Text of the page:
Counting among the longest running US black metal institutions to date, Black Funeral has given birth to a motley collection of musical works over the last twenty-five years, spanning regional adaptions of Northern European black metal, over dark ambient and archaic/industrial drones, through the Les Legions Noires-styled raw melodic approach of later years.
Purists may frown at the stylistically fluctuating character of the band’s output, but one of the main attractions of Black Funeral concerns their ability to provide an immersive experience by careful adaption of aesthetics pertaining to the concept at hand. This approach also reveals the weakest link in the band’s songwriting. Being mainly driven by a desire to convey a strong aesthetic, the compositions tend to wander without any perceivable goal beyond establishing credible atmospherics, begging the listener to question the relevancy of these incredibly vivid, yet static make-believe worlds.
While arguably one of the finest release by the band, Ankou and the Death Fire is a frustrating listen because it catches Black Funeral at their height of inspiration yet fails to channel this potential into an enduring musical statement. There’s no denying that the raw rehearsal-bunker production coupled with infectious, pseudo-folkish melodies are a pleasure to the ear, but repeated listening reveals the stale, almost formulaic nature of the compositions. Almost every riff adhere to a typical hardcore punk template of statement and altered repetition. This is not necessarily a bad method, but since the songs remain circular this trick becomes old exceedingly fast. Attempts are made to break up the monotony with interludes and contrasting sections, but seldom do the songs move beyond binary modes of development. It’s as if the band has become too confident with their sound to even bother lifting the compositions to the next level.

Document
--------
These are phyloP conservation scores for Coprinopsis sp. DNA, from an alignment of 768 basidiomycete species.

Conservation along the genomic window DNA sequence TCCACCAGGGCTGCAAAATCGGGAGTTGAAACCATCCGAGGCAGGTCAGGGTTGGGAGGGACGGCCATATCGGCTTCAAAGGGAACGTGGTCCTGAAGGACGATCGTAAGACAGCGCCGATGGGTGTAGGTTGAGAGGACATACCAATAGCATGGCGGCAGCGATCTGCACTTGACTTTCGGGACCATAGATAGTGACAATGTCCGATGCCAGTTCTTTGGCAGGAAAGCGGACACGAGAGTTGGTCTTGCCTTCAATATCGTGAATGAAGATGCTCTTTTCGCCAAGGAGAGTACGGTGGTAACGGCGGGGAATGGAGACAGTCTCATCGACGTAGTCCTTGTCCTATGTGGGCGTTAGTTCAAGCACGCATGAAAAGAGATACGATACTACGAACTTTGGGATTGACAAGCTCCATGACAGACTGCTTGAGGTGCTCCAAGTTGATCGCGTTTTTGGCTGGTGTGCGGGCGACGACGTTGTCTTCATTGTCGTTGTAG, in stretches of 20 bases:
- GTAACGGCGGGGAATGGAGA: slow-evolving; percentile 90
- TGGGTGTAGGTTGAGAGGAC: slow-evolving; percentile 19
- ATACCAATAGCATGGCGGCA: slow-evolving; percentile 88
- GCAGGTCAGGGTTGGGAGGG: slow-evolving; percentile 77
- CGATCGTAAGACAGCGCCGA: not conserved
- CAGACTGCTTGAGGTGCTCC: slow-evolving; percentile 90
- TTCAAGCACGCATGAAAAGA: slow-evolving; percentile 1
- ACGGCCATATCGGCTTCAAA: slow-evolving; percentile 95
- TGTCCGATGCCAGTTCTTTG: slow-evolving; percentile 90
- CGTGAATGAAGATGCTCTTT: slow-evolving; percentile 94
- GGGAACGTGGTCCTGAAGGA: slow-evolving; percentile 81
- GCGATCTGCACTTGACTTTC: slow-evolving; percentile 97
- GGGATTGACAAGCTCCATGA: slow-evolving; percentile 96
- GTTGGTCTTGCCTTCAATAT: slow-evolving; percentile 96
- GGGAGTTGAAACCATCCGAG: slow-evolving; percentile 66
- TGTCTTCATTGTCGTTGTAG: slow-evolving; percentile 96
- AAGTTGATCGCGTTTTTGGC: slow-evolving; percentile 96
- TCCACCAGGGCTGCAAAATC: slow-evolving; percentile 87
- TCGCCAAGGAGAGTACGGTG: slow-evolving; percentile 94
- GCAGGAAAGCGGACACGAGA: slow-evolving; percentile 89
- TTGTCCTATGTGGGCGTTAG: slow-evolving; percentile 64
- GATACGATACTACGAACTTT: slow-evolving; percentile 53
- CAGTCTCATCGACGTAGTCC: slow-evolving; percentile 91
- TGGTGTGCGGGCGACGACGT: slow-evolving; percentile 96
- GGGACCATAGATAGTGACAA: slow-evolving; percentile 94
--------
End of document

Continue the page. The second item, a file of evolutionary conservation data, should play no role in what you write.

Regardless of its flaws, Ankou and the Death Fire trumps almost every contemporary black metal release on the strength of its strong correlation between concept and applied aesthetics. Black Funeral stands on threshold of creating a masterpiece here, and one can only hope that they will fulfill their potential next time.